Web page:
20 September 2007 - Speech By Dr Lee Boon Yang, Minister, Information, Communications & the Arts, At The 4th Ministerial e-Government Conference on "Reaping the Benefits of e-Government", Feira Internacional de Lisboa, Lisbon, Portugal.

Speech by Dr Lee Boon Yang, Minister, Information, Communications & the Arts, At The 4th Ministerial e-Government Conference on "Reaping the Benefits of e-Government" on 20 September 2007, Feira Internacional de Lisboa, Lisbon, Portugal.

Your Excellency, Mr Pedro Silva Pereira, Minister of the Presidency, Portugal
Honorable Ministers,
Distinguished Guests,
Ladies and Gentlemen,


1. Good morning. I would like to begin by thanking Minister Pedro Silva Pereira, Minister for the Presidency, Portugal, for inviting me to participate in this important Ministerial Conference on e-government. It is an honour to be able to address such a distinguished audience on the important subject of "Reaping the Benefits of e-Government". The theme addresses the essence of what we want from e-Government - better service for our citizens, strengthening our business ecosystem and connecting our societies.

2. I would like to share with you Singapore's e-Government experience by outlining some of our initiatives and plans for the future. I hope you will find our experience relevant to your own e-government journey.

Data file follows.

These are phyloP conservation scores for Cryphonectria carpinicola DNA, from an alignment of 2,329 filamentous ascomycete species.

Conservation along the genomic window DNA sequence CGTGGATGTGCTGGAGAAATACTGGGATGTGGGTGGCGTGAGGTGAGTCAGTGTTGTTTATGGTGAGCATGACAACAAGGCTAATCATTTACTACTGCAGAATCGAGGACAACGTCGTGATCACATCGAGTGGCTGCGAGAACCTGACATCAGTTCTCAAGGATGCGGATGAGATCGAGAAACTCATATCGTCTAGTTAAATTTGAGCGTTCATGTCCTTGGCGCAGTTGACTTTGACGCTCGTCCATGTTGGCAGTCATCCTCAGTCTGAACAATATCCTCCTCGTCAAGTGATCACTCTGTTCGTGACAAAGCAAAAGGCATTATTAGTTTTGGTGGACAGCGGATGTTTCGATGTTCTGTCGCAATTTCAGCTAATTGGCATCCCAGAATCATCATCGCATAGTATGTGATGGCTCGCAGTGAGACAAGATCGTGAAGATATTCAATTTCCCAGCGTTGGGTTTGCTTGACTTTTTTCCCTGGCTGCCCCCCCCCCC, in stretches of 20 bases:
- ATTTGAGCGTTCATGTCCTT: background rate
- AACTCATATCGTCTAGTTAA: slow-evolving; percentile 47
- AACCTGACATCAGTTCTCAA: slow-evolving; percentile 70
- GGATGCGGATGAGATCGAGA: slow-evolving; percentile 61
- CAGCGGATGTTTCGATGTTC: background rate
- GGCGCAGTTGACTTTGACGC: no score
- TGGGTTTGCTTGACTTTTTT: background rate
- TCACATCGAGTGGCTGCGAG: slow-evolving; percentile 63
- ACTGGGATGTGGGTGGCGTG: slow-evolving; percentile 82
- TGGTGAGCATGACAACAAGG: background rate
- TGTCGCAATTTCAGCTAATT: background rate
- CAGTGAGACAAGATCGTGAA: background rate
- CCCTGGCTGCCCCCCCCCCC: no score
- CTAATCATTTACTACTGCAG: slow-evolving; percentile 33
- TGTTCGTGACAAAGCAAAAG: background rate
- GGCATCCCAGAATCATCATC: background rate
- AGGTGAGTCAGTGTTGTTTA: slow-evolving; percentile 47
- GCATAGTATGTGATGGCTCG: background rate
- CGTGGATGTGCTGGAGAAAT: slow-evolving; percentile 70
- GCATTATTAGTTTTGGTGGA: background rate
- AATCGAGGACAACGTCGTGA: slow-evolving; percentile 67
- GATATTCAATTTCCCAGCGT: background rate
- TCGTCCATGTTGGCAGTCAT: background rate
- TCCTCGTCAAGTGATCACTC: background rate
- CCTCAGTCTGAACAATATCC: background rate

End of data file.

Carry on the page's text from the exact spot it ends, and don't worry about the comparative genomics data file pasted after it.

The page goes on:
Singapore's e-Government Journey

3. Singapore's e-Government journey began in the early 80s. From the 80s through the 90s, the government set out to raise the infocomm competency of the entire public sector. Computers initially a rarity became ubiquitous in the public sector by the 90s. Then with an increasingly pervasive Internet in the late 90s, we launched our public services online. For the past 25 years or so, ICT was used innovatively as a strategic enabler to transform the way the public sector works. ICT is now an integral part of our operations and services to better serve our people and businesses. 1,600 e-government services are available online 24-7 for businesses and citizens. These range from seeking approval for major building projects to passport renewals to filing income tax returns. Last year, around 160 million transactions on such services were made from a base population of 4.5 million people.